In traditional, ‘agency’ PR, there’s a well-established technique called ‘piggybacking.’ The idea’s straightforward enough, and is suggested well by the name: x event happens, so we produce comment on it from our client. Sound idea – but invariably terribly badly done Journalists want things they can use to take a story on to the next level, of course they do. Say the Town Hall burns down and the Fire Brigade says that it was caused by faulty wiring. It’s perfectly legitimate for electrical safety consultants to next day go to the press and suggest ways such disasters can be avoided in future – or for, say, insurers to remind us all that it’s always worth protecting yourself against the unexpected, and so on. Unfortunately, in hi-tech at least, what happens is this: Bad Thing Happens. Reporters get 100 emails the next morning – sometimes the same day – saying, ‘Oh, That bad Thing? If only enterprises had bought my
I know I can be a bit feisty in January, so I promise to be more tranquil in February but for now I need to get something off my chest. I have a growing sense of irritation with what I have seen in some really good, tier-one business magazines recently on the topic of content marketing and thought leadership. These guys should know better, but they seem to think they’re the same thing. No they aren’t!!? So our journey begins in resected business Bible Management Today, which lured me in with its promise to tell me ‘Five tips for getting started with thought leadership’ . Now this is a perfectly fine article… after the intro, which makes this assertion: ‘Whether you call it “content marketing” or “thought leadership”…’ Ex-squeeze me? They’re interchangeable? My puzzlement mounted when I then read this in probably the world’s biggest business magazine of them all, America’s (usually) wonderful Forbes. There, I was told yet again
“You asked me once, what was in Room 101. I told you that you knew the answer already. Everyone knows it. The thing that is in Room 101 is the worst thing in the world.” Cue horribly dramatic music … nah Cue, instead, please, Mr Frank Skinner’s cheeky Black Country visage, a montage of clips including the infamous moment when Anne Robinson nominated the entire proud nation of the Welsh or Mel and Sue saying the whole (actually, rather lovely) town of Leighton Buzzard was their choice… I am referring, of course, to the amusing BBC show ‘Room 101’ (see its official home here ), where guests are invited to pick their own version of ‘the worst thing in the world’ in to a special sort of imaginary prison. The programme has its roots, of course, in Orwell’s terrible original Room 101, but with, shall we say, a bit of a lighter touch. So, you know. No rats, or stuff.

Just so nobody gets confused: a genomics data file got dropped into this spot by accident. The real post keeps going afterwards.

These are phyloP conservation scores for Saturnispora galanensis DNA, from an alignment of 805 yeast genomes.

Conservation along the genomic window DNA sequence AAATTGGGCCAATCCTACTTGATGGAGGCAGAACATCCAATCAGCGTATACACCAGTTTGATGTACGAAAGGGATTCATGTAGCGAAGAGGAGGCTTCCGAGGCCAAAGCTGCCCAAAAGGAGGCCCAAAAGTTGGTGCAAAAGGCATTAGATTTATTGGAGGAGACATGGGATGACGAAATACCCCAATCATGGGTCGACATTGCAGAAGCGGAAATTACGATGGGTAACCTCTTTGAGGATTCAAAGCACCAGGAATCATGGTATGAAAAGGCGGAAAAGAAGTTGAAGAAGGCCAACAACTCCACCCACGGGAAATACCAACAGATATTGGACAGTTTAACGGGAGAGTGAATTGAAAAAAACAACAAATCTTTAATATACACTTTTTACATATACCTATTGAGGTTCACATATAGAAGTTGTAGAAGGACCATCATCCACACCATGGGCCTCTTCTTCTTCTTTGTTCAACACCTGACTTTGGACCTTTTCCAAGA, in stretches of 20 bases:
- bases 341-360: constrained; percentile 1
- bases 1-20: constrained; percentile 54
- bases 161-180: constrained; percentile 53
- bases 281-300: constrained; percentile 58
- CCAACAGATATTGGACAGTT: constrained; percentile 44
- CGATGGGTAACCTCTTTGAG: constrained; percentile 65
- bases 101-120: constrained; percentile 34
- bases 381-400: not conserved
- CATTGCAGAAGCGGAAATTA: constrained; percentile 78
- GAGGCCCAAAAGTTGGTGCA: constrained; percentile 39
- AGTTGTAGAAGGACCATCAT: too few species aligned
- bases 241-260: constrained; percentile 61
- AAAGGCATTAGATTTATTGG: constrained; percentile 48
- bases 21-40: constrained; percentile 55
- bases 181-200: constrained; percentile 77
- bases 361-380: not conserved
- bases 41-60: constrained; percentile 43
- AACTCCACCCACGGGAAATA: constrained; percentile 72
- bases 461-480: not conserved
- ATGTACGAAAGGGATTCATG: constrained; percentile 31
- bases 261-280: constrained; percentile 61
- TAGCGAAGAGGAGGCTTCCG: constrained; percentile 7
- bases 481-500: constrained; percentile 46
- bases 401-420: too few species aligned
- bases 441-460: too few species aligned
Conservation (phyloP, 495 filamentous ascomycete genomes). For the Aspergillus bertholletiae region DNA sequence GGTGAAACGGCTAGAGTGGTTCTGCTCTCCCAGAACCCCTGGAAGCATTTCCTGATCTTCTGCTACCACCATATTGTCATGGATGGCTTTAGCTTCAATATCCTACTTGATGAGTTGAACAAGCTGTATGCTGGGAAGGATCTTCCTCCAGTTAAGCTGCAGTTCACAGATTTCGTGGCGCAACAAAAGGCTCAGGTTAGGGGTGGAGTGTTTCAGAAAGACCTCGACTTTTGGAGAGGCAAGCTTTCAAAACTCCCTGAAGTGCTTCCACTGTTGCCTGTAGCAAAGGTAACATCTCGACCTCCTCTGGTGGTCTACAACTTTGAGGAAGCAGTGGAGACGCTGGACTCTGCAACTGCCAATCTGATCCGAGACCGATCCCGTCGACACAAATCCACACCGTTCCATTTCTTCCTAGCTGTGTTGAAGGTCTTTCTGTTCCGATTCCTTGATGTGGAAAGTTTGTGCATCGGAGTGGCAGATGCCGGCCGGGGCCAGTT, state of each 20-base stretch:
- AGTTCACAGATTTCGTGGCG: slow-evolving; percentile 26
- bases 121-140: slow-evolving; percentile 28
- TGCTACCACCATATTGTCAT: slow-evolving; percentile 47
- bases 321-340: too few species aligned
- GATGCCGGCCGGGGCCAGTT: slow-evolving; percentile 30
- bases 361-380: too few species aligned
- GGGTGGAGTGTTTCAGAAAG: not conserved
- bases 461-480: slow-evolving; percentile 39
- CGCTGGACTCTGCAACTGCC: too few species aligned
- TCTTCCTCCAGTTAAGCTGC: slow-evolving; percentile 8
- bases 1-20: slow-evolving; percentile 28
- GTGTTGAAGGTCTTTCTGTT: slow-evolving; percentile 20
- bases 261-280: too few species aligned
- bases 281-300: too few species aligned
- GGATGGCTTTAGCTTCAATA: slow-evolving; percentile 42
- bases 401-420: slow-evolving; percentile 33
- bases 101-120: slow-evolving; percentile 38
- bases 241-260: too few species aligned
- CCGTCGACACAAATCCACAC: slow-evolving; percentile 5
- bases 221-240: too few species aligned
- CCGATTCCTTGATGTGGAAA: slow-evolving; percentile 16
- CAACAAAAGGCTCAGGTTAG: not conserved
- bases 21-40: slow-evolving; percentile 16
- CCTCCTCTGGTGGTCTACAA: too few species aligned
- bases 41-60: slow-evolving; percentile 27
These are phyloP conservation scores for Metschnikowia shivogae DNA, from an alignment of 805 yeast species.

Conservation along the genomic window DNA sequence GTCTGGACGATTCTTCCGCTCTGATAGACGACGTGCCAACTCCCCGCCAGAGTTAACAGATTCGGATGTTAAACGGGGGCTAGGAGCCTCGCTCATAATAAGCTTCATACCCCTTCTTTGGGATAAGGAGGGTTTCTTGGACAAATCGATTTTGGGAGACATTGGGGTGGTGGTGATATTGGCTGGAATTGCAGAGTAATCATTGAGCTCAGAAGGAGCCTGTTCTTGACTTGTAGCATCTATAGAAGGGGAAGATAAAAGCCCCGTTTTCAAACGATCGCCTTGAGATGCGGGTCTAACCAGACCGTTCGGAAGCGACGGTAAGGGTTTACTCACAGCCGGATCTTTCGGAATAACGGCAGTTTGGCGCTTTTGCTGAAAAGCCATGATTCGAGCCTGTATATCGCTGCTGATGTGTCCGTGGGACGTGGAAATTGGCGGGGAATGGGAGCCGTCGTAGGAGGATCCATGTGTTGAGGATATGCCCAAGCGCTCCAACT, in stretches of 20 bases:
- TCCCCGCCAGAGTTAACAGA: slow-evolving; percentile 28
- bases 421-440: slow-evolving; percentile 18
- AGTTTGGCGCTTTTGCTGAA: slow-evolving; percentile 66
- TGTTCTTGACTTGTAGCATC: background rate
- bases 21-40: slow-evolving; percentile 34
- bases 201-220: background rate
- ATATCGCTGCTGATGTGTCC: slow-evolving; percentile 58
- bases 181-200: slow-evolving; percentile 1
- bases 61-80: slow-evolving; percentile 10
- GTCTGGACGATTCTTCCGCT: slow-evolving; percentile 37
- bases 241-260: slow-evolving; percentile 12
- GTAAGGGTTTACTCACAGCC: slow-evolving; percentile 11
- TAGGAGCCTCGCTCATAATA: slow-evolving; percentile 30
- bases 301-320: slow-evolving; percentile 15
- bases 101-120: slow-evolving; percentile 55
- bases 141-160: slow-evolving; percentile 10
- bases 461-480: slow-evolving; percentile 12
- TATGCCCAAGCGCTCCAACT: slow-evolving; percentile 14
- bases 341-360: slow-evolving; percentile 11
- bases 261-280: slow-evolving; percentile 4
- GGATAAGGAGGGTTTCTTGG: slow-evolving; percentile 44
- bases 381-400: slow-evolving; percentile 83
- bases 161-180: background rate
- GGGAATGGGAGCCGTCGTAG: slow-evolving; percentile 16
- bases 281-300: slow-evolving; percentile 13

So. I have finally gone and done it. I have decided to add my voice to the debate that’s raging in the world of business-to-business (B2B) communications and public relations. Why? Maybe I like the sound of my own voice? Quiet at the back there! No. I feel it’s time to step in because I am seeing a ‘war’ happening out there, more so than I have ever seen in my career in IT PR. What sort of war? It’s a ‘turf’ war, one that’s starting to affect clients. There’s a lot of noise and confusion in this war, too, one that isn’t helping anyone… especially technology SMEs who struggle enough to get a fair hearing in the market – and who end up even worse off. What am I on about? It’s the ‘war’ that says communications is now only about the Web and only social, lots of noise about Twitter and LinkedIn – so there is no need